Magda Marquet: Exactly. I think it really, it forces us as a society to really look at what we do well and maybe what, what we can do a little different, right? So. Yeah. I, uh... To confuse the picture, even more [laughing] and drive you crazy, I believe that, I really believe that, you know, if you look at the patients who are the most affected by COVID, uh, they're patients who have some kind of chronic disease, and we all have chronic disease at some, you know, one way or another, just because of stress and, and some of the habits that we are facing.
So one of my dreams, is that we're going to use COVID-19 as a way to maybe to change the paradigm, and going instead of a sick-care healthcare system, we're going to go to a truly healthcare system where prevention plays a big role, so that's my dream. [laughs] That's my dream. It's like we'll learn something because what I don't think, you know what, what I don't want to do is that we just solve this problem and then we go back and we don't learn, we have to learn from it. So I'm, I'm willing to put, you know, all the effort to solve the challenge that's ahead of us, because I think it's very important, but what can we learn from it? We could have learned many things right?
Lisa: Yeah. The phrase, "Getting back to normal," keeps being used, normal was not working.
Magda Marquet: Exactly. I mean, no it's not normal. I think we have, you know, we can get... We can look at this situation two ways. It's like do we just go back to what we had in the past, you know, maybe "normal" or can we create something better? Maybe we can.
Lisa: I, I'm giving the, the 10 grams-
Magda Marquet: [laughing] In the 10 grams thumbs up.
Lisa: The 10 million thumbs up.
Magda Marquet: [laughing] Here you go, the 10 million. Oh. Really. And, I, and like we said when we started the conversation if you look at history, pandemics they change the course of history. I mean, it all depends on how, how it will be, how dramatic it will be. Frankly, we don't know. What if it goes away in a simply, in a simple manner? Then it's going to be, of course, better. But e- we have a lot unknowns, but I think that we would, what I hope we'll do is, like, you know, let's put together all our creative [laughs] power in good intentions and, and really address the, the things that maybe were not working that well. So I don't think we will go back, we'll go forward. We will go forward. That's the only way.
Lisa: we're a history museum. The, the Science we often focus on the science and making the science, you know, as comprehensible as possible but we're really a history organization so, your emphasis on history and pandemics really resonates with me because I think that's one of the places we can look to for, you know, if not solutions, uh, better understanding.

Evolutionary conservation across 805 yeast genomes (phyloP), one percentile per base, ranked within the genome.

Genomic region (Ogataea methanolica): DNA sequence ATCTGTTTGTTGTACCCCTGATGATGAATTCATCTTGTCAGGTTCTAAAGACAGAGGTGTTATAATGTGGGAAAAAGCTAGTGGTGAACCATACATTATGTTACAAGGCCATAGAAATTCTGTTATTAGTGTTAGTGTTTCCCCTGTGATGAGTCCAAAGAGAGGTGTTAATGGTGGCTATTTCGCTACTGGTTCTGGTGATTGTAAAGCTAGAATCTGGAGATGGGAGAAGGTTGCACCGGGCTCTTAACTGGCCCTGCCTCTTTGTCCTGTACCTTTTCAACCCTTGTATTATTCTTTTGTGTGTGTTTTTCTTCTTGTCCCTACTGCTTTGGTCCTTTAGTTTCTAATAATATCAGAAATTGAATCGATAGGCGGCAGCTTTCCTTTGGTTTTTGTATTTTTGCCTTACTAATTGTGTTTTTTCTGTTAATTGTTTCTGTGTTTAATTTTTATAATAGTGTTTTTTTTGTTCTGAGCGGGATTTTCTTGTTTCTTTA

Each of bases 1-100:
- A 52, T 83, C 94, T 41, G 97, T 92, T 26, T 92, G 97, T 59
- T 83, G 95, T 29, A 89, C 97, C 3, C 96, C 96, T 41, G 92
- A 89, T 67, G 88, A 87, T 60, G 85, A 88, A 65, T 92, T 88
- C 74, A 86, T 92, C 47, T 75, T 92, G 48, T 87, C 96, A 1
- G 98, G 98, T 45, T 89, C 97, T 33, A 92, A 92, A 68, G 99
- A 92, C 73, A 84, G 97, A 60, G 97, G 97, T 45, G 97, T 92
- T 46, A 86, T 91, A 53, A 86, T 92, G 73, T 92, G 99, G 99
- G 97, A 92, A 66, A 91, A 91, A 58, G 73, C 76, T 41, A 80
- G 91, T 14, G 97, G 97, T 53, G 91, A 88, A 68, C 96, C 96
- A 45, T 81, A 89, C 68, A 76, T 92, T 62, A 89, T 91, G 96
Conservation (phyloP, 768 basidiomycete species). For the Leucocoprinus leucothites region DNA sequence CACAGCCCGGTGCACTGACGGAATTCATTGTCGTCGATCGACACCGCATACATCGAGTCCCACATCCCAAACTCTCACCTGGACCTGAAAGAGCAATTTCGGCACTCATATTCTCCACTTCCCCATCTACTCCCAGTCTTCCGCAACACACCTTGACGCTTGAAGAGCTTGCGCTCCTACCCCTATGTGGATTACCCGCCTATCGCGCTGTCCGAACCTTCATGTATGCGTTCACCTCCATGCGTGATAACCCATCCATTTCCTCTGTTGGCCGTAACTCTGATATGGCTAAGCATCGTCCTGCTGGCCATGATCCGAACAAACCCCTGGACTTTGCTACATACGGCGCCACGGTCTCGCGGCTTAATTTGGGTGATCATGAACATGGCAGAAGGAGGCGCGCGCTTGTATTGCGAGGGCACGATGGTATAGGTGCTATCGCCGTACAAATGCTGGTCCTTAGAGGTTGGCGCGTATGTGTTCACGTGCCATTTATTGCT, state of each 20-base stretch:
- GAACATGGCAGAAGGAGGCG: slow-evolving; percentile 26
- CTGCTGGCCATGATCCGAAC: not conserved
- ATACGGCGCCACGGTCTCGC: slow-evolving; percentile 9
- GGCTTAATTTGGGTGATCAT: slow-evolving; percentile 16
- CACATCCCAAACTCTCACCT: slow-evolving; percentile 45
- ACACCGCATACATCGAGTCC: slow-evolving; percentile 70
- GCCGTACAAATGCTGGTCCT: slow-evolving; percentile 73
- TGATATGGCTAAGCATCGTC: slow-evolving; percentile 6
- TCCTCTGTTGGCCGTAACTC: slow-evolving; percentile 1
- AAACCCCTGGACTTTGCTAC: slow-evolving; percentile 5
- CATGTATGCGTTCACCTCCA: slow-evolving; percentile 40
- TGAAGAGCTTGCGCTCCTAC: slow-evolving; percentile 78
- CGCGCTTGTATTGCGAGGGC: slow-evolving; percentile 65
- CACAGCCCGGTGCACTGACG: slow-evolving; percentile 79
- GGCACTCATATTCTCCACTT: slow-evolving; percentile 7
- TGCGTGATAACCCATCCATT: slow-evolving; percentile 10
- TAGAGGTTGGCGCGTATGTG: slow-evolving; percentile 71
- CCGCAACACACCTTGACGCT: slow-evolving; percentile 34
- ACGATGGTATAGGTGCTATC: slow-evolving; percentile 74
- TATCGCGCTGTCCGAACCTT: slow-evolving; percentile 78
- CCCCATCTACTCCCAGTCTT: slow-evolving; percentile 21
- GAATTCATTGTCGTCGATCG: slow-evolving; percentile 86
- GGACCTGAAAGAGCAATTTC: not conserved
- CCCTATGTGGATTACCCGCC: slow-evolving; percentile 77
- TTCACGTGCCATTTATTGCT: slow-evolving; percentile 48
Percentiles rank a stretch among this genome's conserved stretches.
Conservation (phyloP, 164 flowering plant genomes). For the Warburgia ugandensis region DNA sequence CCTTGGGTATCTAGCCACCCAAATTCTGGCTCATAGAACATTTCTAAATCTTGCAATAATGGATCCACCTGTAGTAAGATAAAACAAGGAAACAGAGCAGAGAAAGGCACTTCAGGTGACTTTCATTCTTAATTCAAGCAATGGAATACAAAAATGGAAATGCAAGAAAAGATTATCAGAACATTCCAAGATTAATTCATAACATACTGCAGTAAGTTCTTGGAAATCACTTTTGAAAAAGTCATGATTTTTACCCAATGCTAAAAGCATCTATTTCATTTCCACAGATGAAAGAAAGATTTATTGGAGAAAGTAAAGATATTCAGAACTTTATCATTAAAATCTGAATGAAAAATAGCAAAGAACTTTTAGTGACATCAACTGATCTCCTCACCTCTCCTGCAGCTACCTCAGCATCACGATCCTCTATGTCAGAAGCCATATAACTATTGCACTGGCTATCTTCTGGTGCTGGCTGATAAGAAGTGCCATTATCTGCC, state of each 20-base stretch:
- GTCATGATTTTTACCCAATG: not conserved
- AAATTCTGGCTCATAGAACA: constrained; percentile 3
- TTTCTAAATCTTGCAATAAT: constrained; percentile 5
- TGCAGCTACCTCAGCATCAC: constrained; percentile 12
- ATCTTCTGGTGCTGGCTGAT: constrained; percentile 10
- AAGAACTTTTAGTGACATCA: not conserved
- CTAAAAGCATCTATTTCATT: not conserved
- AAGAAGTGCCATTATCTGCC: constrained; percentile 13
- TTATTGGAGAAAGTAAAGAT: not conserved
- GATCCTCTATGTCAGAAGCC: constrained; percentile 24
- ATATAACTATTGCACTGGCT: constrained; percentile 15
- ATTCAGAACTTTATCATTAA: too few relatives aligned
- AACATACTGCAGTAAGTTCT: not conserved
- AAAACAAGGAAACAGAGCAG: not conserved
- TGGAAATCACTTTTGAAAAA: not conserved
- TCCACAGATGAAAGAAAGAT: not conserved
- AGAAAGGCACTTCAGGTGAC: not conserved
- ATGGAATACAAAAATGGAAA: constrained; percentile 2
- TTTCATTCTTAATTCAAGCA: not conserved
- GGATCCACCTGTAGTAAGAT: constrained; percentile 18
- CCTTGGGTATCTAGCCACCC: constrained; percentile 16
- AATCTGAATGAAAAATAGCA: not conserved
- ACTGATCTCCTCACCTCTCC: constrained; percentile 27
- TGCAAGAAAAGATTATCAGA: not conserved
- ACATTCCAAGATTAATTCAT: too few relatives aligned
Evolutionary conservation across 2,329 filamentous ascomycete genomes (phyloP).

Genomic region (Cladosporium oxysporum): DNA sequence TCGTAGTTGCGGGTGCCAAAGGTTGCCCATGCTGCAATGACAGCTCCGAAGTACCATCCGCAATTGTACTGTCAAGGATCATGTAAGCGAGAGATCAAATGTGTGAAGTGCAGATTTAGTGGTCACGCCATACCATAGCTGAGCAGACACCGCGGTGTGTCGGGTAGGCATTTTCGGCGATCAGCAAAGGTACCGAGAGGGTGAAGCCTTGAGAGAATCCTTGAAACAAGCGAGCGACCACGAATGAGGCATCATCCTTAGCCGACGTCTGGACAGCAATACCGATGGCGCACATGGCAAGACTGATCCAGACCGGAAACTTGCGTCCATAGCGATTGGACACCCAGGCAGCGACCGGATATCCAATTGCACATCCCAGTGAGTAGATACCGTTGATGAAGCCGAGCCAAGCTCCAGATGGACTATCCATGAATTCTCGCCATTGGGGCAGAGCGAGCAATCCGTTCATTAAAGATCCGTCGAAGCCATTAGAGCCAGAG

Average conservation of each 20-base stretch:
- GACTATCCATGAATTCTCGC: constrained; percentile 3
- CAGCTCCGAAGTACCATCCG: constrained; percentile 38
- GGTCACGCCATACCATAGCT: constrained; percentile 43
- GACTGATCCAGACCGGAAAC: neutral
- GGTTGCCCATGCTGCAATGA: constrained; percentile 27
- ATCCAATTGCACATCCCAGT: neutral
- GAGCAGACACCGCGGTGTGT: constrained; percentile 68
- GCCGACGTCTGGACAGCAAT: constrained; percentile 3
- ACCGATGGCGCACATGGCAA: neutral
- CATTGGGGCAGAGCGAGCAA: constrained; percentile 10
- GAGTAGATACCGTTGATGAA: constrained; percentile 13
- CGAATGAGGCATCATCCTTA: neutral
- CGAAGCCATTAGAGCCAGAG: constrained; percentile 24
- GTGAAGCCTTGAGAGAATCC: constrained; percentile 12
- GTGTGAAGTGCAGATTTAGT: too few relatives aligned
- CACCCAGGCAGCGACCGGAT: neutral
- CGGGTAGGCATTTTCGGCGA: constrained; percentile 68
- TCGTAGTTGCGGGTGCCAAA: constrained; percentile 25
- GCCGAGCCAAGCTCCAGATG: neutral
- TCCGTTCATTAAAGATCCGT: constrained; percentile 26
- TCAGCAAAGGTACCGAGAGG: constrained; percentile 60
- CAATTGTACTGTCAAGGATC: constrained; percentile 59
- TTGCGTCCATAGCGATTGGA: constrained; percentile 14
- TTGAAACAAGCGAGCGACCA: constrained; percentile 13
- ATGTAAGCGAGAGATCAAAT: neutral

I have a question, actually, from a museum perspective, about the kind of material culture of this moment we're in. been a lot of emphasis on kind of, you know, the things, the material things that we have to solve the problem and the material things that we don't have. Um, [laughing] you know, that we... Do we have the gloves, do we not have the gloves? Do we have the vaccines, do we not have the vaccines? So I'm wondering, thinking about it from a museum perspective, I'm always thinking, what is the future exhibit about this historical moment gonna look like?
Magda Marquet: Oh. I hope it's not looking like toilet paper. [laughing] I really hope not.
Lisa: So, I, I'm wondering what would, what would you wanna see... what would reflect your kind of experiences in this moment in a, in an ex-
Magda Marquet: Oh. Gosh.
Lisa: ... would be the sort of like key objects that you'd go, "Ah. That was, that was the experience?"
Magda Marquet: Oh. Gosh. Um., I and I'm going to see something really cheesy here but I think that what I would like the, the history to take out of this moment is not the lack, you know, the lack of mask or, or the, or the problems like that we, we've been ventilators. And. I would hope that there's a museum that once we look at this moment, we see maybe holding hands like an opportunity to get together, to get to the next level, to really reach another level of consciousness, right. And I may be totally out. [laughing]
But when I was reading, you know, 21 Lessons for the 21st Century, you probably read that book is by Yuval Harari who, who wrote, Sapiens. And, and, in, even in Sapiens, and these books were written before the pandemic but what he says is that when there are like major problems that face humanity it's an opportunity for humanity to really go to the next level.
It's an also an opportunity for humanity to go backwards, to be driven by fear, and then to really become even more protectionist and, and, you know, trying to defend ourselves against enemy. So we really are going to have these two choices, right. And my hope is that in your museum you see this pandemic as an opportunity to reach a different level or maybe recreate a society that's more conscious, more aware.
Lisa: That would be wonderful. [laughs]
Magda Marquet: Or we can have toilet paper next to a mask. [laughs]
Lisa: [laughing] We can have toilet paper next to a mask. It's, it's true, it's true.
Lisa: So speaking of kind of the public communication side of it. What have you seen kind of the ups and downs of, of the way that science is represented? Do you feel like, do you feel like science is something that's reassuring people, um, or something that's kind of, um, feels a little bit remote?